One litre of the fungicide Metalaxil + Fludioxonil (Celest®) per tonne of seed was used to treat all of the maize seeds planted. In order to study the correlation between wireworm densities (larvae/bait trap) and the damage to maize, at the 2–3 and 6–8 leaf stages, two sub-plots of 4 × 20 m rows of maize per portion of untreated field (0.1–0.2 ha) or untreated strip were chosen at random and the plants observed. During plot trials, all plants (healthy and damaged) at the centre of each untreated plot were counted; the plots covered an area of 15–18 m × 1.5 m. The location and the number of the sub-plots were the same in both the untreated/treated strips and completely untreated field. In order to assess wireworm damage on emerged plants, plants with typical symptoms (e.g. wilting central leaves, broken central leaf due to holes in the collar, wilting of whole small plants) were sought and the soil around the plants was dug up to a depth 5–6 cm; any larvae found near the collar were collected and identified. Wherever maize plants were missing from the rows, the soil was dug up in order to assess possible wireworm damage to seeds and/or emerging seedlings. Total plant damage was calculated as the sum of damage to emerged plants and seeds. In order to establish the effect of wireworm damage on yield, the same observations were made on the treated strips/plots where used. Finally, the strips and the plots were harvested and the maize grain weighed. Maize grain samples were collected and their humidity measured with a Pfeuffer-Granomat (the same machine was used for all samples each year). The four fields in which maize stands were irregular and damaged due to factors other than wireworm activity (e.g. bird damage, low emergence due to low soil moisture, flooding) were not considered. In order to isolate the “wireworm damage effect”, analysis excluded the two fields under considerable pressure from factors other than wireworms (e.g. other parasites, viruses). Fields in which the general conditions were good, but the soil insecticide had not worked completely and the stand of treated maize plots was not optimal, were not used to evaluate the effect on yield (this happened in two cases only). In the remaining fields where the insecticides had worked effectively, the final stand of the treated strips/plots was suitable for assessing whether yield had been reduced (>90 % of the sown seeds).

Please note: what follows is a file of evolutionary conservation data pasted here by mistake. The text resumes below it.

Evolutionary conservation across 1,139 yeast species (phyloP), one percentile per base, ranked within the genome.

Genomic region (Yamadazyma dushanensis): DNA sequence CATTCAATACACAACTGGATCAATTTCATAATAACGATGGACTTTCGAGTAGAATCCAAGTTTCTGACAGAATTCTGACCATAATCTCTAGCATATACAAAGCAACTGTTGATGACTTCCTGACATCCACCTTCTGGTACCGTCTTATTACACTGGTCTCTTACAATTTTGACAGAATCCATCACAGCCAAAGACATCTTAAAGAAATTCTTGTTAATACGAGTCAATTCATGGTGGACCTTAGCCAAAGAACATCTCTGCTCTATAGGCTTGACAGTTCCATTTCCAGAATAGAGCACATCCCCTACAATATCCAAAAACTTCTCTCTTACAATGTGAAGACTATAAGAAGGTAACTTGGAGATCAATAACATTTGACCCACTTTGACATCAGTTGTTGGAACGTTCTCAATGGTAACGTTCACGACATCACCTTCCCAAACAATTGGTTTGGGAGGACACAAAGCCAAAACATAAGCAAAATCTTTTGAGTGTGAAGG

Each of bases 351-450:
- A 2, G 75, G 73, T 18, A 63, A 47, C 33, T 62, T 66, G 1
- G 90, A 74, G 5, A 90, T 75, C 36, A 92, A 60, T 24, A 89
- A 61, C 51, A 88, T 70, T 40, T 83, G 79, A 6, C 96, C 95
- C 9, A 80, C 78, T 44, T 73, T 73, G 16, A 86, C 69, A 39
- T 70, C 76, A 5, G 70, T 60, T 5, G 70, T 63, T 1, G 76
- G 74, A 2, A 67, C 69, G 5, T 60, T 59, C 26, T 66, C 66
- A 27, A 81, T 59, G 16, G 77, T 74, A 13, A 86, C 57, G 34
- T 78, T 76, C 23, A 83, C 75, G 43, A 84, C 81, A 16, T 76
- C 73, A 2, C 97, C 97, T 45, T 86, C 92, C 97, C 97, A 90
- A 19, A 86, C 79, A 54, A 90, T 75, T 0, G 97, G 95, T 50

All analyses were performed by SAS 9.3 (SAS Institute Inc., Cary, NC). Linear regression analysis was used to determine the relationship between damage to maize (total plant damage, emerged plant damage and seed damage) and pre-seeding catches of wireworms in bait traps for each species. A paired t test was used to assess the effect of wireworm damage on grain yields in treated and non-treated plots. Where soil characteristics were available, a generalized linear model (Nelder and Wedderburn 1972) with a Poisson distribution was used to determine the factors affecting the percentage of total damage for each species. The model included the effect of the main agronomic characteristics (soil texture as a fixed effect, plus organic matter content and pH as covariates) and captures/plant damage data (as covariates too). The soil types (levels of the variable) were classified as follows: clay, loam, clay loam, silt clay loam, loam, sandy loam, and loamy sand. Analysis produced least squares means estimates of parameters and risk ratio. Risk ratio measures relative effect expressed by the outcome in two groups, i.e. the ratio between the prevalence in the exposed group (numerator level) vs the non-exposed group (denominator or reference value). The type of soil with the highest damage level caused by each species was chosen as reference value. Analysis was performed with PROC GENMOD.
Species composition and factors affecting the level of damage
Wireworms were found in the bait traps in 206 fields (70 %). The main species found were A. brevis, A. sordidus and A. ustulatus. All of these species are widespread in central and southern Europe (Furlan 1996, 2004; Furlan et al. 2000, 2007a; Kausnitzer 1994) including areas with significantly different conditions from those of this study, e.g. in Austria, A. brevis were found in zones with acid pH (Staudacher et al. 2013). The presence of other Elateridae species (mainly Synaptus filiformis Fabricius, Melanotus spp., Adrastus rachifer Geoffroy in Fourcroy) was negligible. Bait traps caught a single species in 81.1 % of the fields. The combinations of different species observed in the other cases are described in Table 1. Only four fields (1.9 %) had a considerably mixed population (two or three species in a single bait trap). Table 2 covers the fields in which at least one trap caught wireworms and gives the average, standard deviation and maximum value of all the single averages, standard deviations and maximum numbers estimated in each of the fields monitored. The variability between bait traps was high, and the ratio between average mean and average standard deviations was one. The generalized linear model found that the percentage of total damage variability was mainly explained by wireworm density (the average number of larvae/bait trap) for all three of the species studied (Table 3, P < 0.001). Soil texture affected the risk: loam soils were prone to higher damage risk by A. sordidus, while the risk of damage by A. ustulatus was much lower in clay soils. PH variations in the range of soils studied (mean = 8.01, SD = 0.11) did not influence the risk of damage by any of the species, but organic matter content (mean = 1.93, SD = 0.49) may vary the risk of damage by A. ustulatus (Table 3, P < 0.001).
The correlation between species caught by bait traps and symptoms observed on maize plants